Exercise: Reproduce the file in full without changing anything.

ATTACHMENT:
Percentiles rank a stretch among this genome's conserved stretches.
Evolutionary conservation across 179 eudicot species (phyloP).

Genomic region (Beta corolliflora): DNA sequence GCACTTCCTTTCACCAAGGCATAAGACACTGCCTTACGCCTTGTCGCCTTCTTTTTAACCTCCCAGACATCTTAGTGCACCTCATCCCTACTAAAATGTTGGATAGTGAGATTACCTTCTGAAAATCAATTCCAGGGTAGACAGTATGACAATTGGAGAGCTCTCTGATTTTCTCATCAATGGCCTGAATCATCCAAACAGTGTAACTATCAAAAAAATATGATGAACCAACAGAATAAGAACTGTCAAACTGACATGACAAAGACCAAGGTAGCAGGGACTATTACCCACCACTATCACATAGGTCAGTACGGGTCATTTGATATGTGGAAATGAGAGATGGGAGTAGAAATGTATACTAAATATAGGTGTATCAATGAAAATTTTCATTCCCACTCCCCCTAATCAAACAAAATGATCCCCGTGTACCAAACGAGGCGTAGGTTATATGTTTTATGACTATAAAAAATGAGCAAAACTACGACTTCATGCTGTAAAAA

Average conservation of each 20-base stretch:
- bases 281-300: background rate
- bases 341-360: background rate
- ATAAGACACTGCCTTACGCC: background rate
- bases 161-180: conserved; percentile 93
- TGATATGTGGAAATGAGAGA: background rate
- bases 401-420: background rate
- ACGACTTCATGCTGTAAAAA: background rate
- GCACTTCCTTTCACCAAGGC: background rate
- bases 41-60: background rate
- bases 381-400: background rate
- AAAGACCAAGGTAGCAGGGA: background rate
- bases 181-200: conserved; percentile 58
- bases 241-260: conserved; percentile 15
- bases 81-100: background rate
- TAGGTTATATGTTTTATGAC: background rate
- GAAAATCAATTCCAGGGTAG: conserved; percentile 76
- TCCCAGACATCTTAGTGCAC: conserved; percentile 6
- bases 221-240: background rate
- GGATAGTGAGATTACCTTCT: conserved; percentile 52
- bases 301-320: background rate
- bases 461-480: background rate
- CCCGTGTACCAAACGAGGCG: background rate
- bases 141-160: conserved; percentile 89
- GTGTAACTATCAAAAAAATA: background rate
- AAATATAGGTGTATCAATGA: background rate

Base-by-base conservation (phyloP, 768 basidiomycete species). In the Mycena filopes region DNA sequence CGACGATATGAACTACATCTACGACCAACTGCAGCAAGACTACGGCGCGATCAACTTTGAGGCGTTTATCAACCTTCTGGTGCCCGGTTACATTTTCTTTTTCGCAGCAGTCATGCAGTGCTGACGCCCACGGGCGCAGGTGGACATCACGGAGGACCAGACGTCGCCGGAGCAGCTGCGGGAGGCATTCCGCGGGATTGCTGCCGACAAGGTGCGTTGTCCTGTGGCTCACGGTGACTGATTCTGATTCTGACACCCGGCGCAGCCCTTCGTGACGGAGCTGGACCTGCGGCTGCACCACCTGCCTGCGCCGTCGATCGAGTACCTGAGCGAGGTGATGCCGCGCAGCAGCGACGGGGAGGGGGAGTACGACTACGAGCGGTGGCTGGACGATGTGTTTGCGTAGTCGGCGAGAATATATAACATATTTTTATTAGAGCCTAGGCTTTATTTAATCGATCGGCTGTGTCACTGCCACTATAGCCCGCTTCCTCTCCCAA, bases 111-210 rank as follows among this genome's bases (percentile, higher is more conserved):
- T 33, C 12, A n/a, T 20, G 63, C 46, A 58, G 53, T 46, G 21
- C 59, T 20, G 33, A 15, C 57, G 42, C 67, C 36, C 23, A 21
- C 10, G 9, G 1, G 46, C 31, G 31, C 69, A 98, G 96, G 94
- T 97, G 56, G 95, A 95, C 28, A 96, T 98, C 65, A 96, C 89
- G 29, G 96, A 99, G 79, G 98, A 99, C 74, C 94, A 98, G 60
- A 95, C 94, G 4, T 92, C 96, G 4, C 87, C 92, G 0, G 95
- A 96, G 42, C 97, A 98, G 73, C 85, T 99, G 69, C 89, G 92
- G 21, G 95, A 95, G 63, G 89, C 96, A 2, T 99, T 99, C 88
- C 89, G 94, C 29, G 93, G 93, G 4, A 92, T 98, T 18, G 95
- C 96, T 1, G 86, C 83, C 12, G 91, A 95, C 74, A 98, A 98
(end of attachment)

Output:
Percentiles rank a stretch among this genome's conserved stretches.
Evolutionary conservation across 179 eudicot species (phyloP).

Genomic region (Beta corolliflora): DNA sequence GCACTTCCTTTCACCAAGGCATAAGACACTGCCTTACGCCTTGTCGCCTTCTTTTTAACCTCCCAGACATCTTAGTGCACCTCATCCCTACTAAAATGTTGGATAGTGAGATTACCTTCTGAAAATCAATTCCAGGGTAGACAGTATGACAATTGGAGAGCTCTCTGATTTTCTCATCAATGGCCTGAATCATCCAAACAGTGTAACTATCAAAAAAATATGATGAACCAACAGAATAAGAACTGTCAAACTGACATGACAAAGACCAAGGTAGCAGGGACTATTACCCACCACTATCACATAGGTCAGTACGGGTCATTTGATATGTGGAAATGAGAGATGGGAGTAGAAATGTATACTAAATATAGGTGTATCAATGAAAATTTTCATTCCCACTCCCCCTAATCAAACAAAATGATCCCCGTGTACCAAACGAGGCGTAGGTTATATGTTTTATGACTATAAAAAATGAGCAAAACTACGACTTCATGCTGTAAAAA

Average conservation of each 20-base stretch:
- bases 281-300: background rate
- bases 341-360: background rate
- ATAAGACACTGCCTTACGCC: background rate
- bases 161-180: conserved; percentile 93
- TGATATGTGGAAATGAGAGA: background rate
- bases 401-420: background rate
- ACGACTTCATGCTGTAAAAA: background rate
- GCACTTCCTTTCACCAAGGC: background rate
- bases 41-60: background rate
- bases 381-400: background rate
- AAAGACCAAGGTAGCAGGGA: background rate
- bases 181-200: conserved; percentile 58
- bases 241-260: conserved; percentile 15
- bases 81-100: background rate
- TAGGTTATATGTTTTATGAC: background rate
- GAAAATCAATTCCAGGGTAG: conserved; percentile 76
- TCCCAGACATCTTAGTGCAC: conserved; percentile 6
- bases 221-240: background rate
- GGATAGTGAGATTACCTTCT: conserved; percentile 52
- bases 301-320: background rate
- bases 461-480: background rate
- CCCGTGTACCAAACGAGGCG: background rate
- bases 141-160: conserved; percentile 89
- GTGTAACTATCAAAAAAATA: background rate
- AAATATAGGTGTATCAATGA: background rate

Base-by-base conservation (phyloP, 768 basidiomycete species). In the Mycena filopes region DNA sequence CGACGATATGAACTACATCTACGACCAACTGCAGCAAGACTACGGCGCGATCAACTTTGAGGCGTTTATCAACCTTCTGGTGCCCGGTTACATTTTCTTTTTCGCAGCAGTCATGCAGTGCTGACGCCCACGGGCGCAGGTGGACATCACGGAGGACCAGACGTCGCCGGAGCAGCTGCGGGAGGCATTCCGCGGGATTGCTGCCGACAAGGTGCGTTGTCCTGTGGCTCACGGTGACTGATTCTGATTCTGACACCCGGCGCAGCCCTTCGTGACGGAGCTGGACCTGCGGCTGCACCACCTGCCTGCGCCGTCGATCGAGTACCTGAGCGAGGTGATGCCGCGCAGCAGCGACGGGGAGGGGGAGTACGACTACGAGCGGTGGCTGGACGATGTGTTTGCGTAGTCGGCGAGAATATATAACATATTTTTATTAGAGCCTAGGCTTTATTTAATCGATCGGCTGTGTCACTGCCACTATAGCCCGCTTCCTCTCCCAA, bases 111-210 rank as follows among this genome's bases (percentile, higher is more conserved):
- T 33, C 12, A n/a, T 20, G 63, C 46, A 58, G 53, T 46, G 21
- C 59, T 20, G 33, A 15, C 57, G 42, C 67, C 36, C 23, A 21
- C 10, G 9, G 1, G 46, C 31, G 31, C 69, A 98, G 96, G 94
- T 97, G 56, G 95, A 95, C 28, A 96, T 98, C 65, A 96, C 89
- G 29, G 96, A 99, G 79, G 98, A 99, C 74, C 94, A 98, G 60
- A 95, C 94, G 4, T 92, C 96, G 4, C 87, C 92, G 0, G 95
- A 96, G 42, C 97, A 98, G 73, C 85, T 99, G 69, C 89, G 92
- G 21, G 95, A 95, G 63, G 89, C 96, A 2, T 99, T 99, C 88
- C 89, G 94, C 29, G 93, G 93, G 4, A 92, T 98, T 18, G 95
- C 96, T 1, G 86, C 83, C 12, G 91, A 95, C 74, A 98, A 98